“There’s not even Fool’s Gold in these here hills!”

In the Waterberg town of Vaalwater, that well-known rumour mill, stories keep circulating about possible mineral discoveries and mining operations in the Waterberg. It is time to put these rumours - and your concerns (or hopes) to rest.

The problem is that the word “Waterberg” means different things to different people: the Waterberg District Municipality, for example, includes in its area the important  mining towns of Lephalale (coal), Mokopane (platinum) and Thabazimbi (iron ore), as well as the old tin mines of Rooiberg (near Bela-Bela), Union (Mookgophong) and  Zaaiplaats (Mokopane); and the Buffalo fluorspar mine outside Mookgophong. And since these places effectively surround the plateau that is the heart of the Waterberg, it is not surprising that some assume that it too must be richly endowed in valuable minerals just waiting to be discovered and extracted. However, I hope I can persuade you that this is not so.

The Waterberg plateau consists of a mass of sandstone rocks that define an area bounded more or less by the following points, moving in a clockwise direction:  Marken  – Masebe  – Kloof Pass  – Entabeni  – Bokpoort Pass  –Heuningfontein – Rankin’s Pass – Bakker’s Pass – Matlabas – D’Nyala (on the new Lephalale road) – and back to Marken. This area includes the whole of the currently-defined  Waterberg Biosphere Reserve; all of  Welgevonden,  Lapalala and the Moepel Farms;  most of Marakele;  the entire catchments of the Lephalala, Melk, Dwars, Blocklands and Mokolo Rivers; Vaalwater, Twenty-Four Rivers, Bulge Rivier, Mokolo Dam, Melkrivier, Lindani, Emaweni, Tarentaalstraat, etc. The following discussion applies to the geology and mineral potential of this plateau.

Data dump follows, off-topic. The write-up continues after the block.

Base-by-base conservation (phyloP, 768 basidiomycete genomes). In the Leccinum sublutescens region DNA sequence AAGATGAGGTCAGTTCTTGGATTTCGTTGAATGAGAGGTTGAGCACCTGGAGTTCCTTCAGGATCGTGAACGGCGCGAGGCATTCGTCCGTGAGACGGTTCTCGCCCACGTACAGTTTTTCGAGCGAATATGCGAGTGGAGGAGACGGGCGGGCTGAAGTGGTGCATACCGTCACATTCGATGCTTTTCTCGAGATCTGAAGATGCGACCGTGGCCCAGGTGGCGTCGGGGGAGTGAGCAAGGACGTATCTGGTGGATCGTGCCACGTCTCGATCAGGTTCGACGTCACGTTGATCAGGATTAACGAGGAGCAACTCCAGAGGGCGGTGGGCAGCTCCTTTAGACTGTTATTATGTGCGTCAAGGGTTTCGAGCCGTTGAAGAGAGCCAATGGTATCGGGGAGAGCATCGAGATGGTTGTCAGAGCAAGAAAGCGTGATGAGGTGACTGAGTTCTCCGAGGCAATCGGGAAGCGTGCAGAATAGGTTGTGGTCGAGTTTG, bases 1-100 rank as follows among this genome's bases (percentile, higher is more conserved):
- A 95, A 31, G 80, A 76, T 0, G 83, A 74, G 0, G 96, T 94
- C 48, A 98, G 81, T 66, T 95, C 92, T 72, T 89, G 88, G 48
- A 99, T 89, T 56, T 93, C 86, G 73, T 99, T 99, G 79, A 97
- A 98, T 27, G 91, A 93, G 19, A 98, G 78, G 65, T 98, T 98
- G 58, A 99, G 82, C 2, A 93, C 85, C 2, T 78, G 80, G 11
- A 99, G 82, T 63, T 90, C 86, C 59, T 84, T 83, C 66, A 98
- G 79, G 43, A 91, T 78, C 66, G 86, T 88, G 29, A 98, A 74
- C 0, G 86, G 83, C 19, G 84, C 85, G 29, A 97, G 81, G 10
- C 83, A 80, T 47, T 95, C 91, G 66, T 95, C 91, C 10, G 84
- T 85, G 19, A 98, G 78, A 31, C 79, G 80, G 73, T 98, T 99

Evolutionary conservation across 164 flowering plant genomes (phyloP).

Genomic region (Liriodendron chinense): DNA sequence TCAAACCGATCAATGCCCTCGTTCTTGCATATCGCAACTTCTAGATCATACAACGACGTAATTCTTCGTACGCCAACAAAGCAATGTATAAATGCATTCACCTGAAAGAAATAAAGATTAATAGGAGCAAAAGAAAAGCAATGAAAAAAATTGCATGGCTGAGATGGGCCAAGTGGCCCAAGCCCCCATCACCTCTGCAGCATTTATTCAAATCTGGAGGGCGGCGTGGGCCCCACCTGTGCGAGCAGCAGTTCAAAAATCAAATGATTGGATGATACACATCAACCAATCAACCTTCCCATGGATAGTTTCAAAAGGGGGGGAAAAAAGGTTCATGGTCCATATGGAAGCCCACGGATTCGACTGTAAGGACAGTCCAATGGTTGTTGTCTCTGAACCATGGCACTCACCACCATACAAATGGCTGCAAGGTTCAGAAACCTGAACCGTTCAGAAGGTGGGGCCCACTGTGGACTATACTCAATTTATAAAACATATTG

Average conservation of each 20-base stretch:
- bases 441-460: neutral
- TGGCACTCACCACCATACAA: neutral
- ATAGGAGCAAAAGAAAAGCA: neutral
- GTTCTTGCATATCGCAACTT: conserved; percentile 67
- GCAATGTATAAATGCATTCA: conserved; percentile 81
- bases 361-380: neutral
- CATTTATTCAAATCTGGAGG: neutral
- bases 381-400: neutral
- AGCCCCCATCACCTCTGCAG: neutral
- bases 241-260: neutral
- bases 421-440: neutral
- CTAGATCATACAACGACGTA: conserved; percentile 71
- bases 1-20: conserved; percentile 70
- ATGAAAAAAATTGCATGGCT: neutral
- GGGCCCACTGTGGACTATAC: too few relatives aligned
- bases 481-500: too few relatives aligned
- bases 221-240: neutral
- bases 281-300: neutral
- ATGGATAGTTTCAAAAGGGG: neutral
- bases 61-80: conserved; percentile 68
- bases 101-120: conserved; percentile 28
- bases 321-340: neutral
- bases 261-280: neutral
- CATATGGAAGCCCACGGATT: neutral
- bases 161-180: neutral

The Waterberg sandstone rocks were laid down by a very long-lived river system that drained from a mountainous region to the north-east, more or less where Tzaneen is today, during the period 1900-1500 million years ago. In the course of their long journey, the sediments carried by these rivers became clean, wellsorted and almost entirely winnowed or leached of any useful minerals that they might have contained when they started their journey, apart from minor amounts of iron and ilmenite (an iron-titanium oxide). The result is that a huge pile of sandy material – with a few pebble bands but very few clay horizons - up to 2 km thick in places near Vaalwater, accumulated over a long period of time in a slowly subsiding basin that extended south-westwards towards the present-day Kalahari. It is essentially barren of any economic mineralisation. The Waterberg sediments were formed at a time when the only life on earth consisted of single-celled, carbon-monoxide/dioxide respiring organisms: there were no plants, and no animals – and so there are also no fossils present from which to have formed fossil fuels like coal, oil or gas.  There are, however, a few occurrences of minerals on the Waterberg plateau that have been explored or even mined briefly. The only one of any consequence was the Nooitgedacht  lead  mine, about 16 km  NNE of Vaalwater, which was mined for a couple of years in the 1940s and which also contained small amounts of zinc and copper. The mineralisation at Nooitgedacht was contained in a quartz vein, which in turn is associated with one of the many dolerite dykes and sills that have intruded into the Waterberg sandstones during the 1.5 billion years since they were deposited. Occurrences of localised copper mineralisation related to dolerite can also be found for example on Lapalala and near Dorset, none of them having any economic potential. Other minerals known to occur on the plateau,  albeit in very small quantities, include surface, or “placer” accumulations of heavy minerals like ilmenite and zircon, which have been eroded out of the sandstones (for example on Boschdraai); and alluvial tin and thorium, which occur towards Alma and are remnants of source rocks that used to exist further south.